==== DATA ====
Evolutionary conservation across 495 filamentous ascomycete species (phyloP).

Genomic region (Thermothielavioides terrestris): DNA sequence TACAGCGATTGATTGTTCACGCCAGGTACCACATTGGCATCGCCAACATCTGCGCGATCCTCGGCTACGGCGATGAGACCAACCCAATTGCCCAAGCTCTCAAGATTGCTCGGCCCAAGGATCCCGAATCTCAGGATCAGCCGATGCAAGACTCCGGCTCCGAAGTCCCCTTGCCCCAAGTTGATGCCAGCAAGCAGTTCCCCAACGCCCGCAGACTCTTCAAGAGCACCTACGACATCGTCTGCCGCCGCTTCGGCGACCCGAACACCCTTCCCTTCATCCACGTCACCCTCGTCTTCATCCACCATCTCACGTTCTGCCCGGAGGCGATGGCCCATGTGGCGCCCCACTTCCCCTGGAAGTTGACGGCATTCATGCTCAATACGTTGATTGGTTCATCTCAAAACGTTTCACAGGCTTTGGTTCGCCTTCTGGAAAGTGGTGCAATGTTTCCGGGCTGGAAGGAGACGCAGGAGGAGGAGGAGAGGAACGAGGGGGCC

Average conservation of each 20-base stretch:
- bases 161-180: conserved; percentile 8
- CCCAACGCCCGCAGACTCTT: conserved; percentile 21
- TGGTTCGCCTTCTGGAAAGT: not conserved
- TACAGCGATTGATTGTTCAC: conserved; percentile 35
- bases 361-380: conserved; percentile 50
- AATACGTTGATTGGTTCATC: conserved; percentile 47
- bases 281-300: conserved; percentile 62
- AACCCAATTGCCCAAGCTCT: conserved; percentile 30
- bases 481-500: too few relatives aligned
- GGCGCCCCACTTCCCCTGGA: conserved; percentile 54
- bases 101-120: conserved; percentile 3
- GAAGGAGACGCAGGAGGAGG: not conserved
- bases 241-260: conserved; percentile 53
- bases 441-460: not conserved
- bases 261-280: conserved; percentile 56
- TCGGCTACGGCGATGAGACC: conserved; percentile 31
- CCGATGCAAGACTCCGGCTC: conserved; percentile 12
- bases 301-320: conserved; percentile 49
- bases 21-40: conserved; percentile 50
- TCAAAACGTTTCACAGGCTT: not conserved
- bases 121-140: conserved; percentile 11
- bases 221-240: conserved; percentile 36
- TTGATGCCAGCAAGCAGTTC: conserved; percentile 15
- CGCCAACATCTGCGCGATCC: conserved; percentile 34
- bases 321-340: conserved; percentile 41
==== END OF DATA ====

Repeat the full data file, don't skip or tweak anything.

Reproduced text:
Evolutionary conservation across 495 filamentous ascomycete species (phyloP).

Genomic region (Thermothielavioides terrestris): DNA sequence TACAGCGATTGATTGTTCACGCCAGGTACCACATTGGCATCGCCAACATCTGCGCGATCCTCGGCTACGGCGATGAGACCAACCCAATTGCCCAAGCTCTCAAGATTGCTCGGCCCAAGGATCCCGAATCTCAGGATCAGCCGATGCAAGACTCCGGCTCCGAAGTCCCCTTGCCCCAAGTTGATGCCAGCAAGCAGTTCCCCAACGCCCGCAGACTCTTCAAGAGCACCTACGACATCGTCTGCCGCCGCTTCGGCGACCCGAACACCCTTCCCTTCATCCACGTCACCCTCGTCTTCATCCACCATCTCACGTTCTGCCCGGAGGCGATGGCCCATGTGGCGCCCCACTTCCCCTGGAAGTTGACGGCATTCATGCTCAATACGTTGATTGGTTCATCTCAAAACGTTTCACAGGCTTTGGTTCGCCTTCTGGAAAGTGGTGCAATGTTTCCGGGCTGGAAGGAGACGCAGGAGGAGGAGGAGAGGAACGAGGGGGCC

Average conservation of each 20-base stretch:
- bases 161-180: conserved; percentile 8
- CCCAACGCCCGCAGACTCTT: conserved; percentile 21
- TGGTTCGCCTTCTGGAAAGT: not conserved
- TACAGCGATTGATTGTTCAC: conserved; percentile 35
- bases 361-380: conserved; percentile 50
- AATACGTTGATTGGTTCATC: conserved; percentile 47
- bases 281-300: conserved; percentile 62
- AACCCAATTGCCCAAGCTCT: conserved; percentile 30
- bases 481-500: too few relatives aligned
- GGCGCCCCACTTCCCCTGGA: conserved; percentile 54
- bases 101-120: conserved; percentile 3
- GAAGGAGACGCAGGAGGAGG: not conserved
- bases 241-260: conserved; percentile 53
- bases 441-460: not conserved
- bases 261-280: conserved; percentile 56
- TCGGCTACGGCGATGAGACC: conserved; percentile 31
- CCGATGCAAGACTCCGGCTC: conserved; percentile 12
- bases 301-320: conserved; percentile 49
- bases 21-40: conserved; percentile 50
- TCAAAACGTTTCACAGGCTT: not conserved
- bases 121-140: conserved; percentile 11
- bases 221-240: conserved; percentile 36
- TTGATGCCAGCAAGCAGTTC: conserved; percentile 15
- CGCCAACATCTGCGCGATCC: conserved; percentile 34
- bases 321-340: conserved; percentile 41